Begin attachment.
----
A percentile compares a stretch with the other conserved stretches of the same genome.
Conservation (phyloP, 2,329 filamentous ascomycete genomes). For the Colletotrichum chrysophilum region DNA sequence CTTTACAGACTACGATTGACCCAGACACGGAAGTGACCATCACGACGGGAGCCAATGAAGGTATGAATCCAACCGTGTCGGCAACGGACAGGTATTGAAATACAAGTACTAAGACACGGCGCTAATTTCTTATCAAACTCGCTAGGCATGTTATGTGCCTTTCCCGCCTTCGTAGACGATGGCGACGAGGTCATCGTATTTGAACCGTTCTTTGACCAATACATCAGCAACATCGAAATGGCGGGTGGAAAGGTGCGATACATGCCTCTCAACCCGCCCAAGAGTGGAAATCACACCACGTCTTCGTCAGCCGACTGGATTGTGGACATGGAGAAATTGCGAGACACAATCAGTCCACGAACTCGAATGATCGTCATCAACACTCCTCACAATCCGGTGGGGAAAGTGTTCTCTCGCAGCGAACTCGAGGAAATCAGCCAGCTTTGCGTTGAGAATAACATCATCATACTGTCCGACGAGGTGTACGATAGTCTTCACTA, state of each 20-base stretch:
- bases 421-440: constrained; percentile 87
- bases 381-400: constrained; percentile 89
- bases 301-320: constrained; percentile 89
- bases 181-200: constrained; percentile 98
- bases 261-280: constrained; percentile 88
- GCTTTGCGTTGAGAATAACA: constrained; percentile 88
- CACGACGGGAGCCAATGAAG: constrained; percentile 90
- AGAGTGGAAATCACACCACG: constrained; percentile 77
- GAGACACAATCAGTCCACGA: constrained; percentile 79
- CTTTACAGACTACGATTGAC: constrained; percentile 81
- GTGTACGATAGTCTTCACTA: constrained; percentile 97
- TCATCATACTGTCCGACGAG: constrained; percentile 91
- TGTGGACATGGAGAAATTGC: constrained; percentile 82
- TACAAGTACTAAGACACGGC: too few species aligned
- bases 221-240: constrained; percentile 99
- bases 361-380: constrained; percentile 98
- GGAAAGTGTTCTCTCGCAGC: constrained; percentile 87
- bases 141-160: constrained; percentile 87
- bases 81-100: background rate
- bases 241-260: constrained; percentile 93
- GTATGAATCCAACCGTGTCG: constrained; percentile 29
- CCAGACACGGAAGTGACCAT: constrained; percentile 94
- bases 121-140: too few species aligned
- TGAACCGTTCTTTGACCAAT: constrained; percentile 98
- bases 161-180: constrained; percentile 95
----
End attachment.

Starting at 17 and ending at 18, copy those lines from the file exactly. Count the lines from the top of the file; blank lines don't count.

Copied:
- bases 221-240: constrained; percentile 99
- bases 361-380: constrained; percentile 98